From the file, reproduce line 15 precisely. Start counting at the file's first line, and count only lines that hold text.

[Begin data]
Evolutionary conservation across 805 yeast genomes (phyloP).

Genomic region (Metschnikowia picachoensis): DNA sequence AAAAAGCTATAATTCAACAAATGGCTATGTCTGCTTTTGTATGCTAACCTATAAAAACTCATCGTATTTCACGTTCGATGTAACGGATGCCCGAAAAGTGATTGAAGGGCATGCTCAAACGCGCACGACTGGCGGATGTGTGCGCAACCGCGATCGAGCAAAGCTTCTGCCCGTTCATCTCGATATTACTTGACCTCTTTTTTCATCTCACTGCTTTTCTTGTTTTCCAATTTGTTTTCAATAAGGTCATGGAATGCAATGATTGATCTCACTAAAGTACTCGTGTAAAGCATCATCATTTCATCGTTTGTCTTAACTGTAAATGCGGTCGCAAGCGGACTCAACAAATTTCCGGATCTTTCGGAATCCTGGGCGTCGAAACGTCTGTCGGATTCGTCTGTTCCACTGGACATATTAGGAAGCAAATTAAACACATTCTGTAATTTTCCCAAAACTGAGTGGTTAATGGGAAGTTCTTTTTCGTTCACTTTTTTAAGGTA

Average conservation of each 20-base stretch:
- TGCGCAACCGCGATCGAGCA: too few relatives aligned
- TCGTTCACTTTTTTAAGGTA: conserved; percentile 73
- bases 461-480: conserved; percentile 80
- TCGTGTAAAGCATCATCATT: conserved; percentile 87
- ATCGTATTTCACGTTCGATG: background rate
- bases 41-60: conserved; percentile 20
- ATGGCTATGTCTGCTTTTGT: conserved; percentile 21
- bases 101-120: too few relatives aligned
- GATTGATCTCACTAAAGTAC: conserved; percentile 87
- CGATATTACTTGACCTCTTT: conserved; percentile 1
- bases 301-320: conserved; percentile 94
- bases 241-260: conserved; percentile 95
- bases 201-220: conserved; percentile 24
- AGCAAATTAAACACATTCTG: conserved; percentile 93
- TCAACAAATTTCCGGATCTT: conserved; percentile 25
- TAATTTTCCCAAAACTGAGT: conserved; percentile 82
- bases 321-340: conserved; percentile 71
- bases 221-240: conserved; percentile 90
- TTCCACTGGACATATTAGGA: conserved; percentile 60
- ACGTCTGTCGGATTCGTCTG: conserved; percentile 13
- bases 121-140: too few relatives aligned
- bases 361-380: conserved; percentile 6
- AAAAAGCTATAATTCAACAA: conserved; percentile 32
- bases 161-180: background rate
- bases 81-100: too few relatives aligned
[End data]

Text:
- bases 241-260: conserved; percentile 95